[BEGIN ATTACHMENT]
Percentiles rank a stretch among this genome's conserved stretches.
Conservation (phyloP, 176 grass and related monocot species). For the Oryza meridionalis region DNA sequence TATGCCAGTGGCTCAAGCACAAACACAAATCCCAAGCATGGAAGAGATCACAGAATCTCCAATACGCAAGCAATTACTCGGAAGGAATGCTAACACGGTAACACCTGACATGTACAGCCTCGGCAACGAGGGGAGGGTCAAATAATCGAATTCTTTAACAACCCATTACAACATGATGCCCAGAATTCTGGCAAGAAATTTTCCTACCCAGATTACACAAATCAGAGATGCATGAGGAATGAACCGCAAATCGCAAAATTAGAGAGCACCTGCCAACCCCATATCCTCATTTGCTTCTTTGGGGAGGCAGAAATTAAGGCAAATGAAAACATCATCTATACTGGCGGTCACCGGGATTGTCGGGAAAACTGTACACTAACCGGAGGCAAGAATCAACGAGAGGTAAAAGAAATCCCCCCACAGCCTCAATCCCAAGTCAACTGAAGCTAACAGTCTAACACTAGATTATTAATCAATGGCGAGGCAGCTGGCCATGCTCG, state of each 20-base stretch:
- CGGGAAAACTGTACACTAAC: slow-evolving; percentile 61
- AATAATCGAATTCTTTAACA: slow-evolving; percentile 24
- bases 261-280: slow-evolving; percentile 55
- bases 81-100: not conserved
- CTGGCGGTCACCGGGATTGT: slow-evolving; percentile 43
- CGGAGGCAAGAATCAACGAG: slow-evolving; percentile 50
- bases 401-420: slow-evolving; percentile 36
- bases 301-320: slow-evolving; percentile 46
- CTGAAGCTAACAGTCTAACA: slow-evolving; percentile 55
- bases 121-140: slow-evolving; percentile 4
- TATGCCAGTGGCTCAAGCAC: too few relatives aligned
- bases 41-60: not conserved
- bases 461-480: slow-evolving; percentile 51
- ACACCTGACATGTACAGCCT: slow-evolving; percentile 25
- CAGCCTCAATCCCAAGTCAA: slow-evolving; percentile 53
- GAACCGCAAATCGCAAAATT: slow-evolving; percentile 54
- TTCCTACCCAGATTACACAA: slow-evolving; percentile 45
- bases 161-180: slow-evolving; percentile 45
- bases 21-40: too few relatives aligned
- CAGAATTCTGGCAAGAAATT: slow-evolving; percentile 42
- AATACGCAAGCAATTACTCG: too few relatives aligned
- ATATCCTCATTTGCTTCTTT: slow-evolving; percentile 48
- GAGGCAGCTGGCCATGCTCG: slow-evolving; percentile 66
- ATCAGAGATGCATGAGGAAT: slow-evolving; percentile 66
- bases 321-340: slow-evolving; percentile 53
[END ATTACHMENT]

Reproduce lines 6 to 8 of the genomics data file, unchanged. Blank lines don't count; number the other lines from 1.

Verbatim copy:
- bases 81-100: not conserved
- CTGGCGGTCACCGGGATTGT: slow-evolving; percentile 43
- CGGAGGCAAGAATCAACGAG: slow-evolving; percentile 50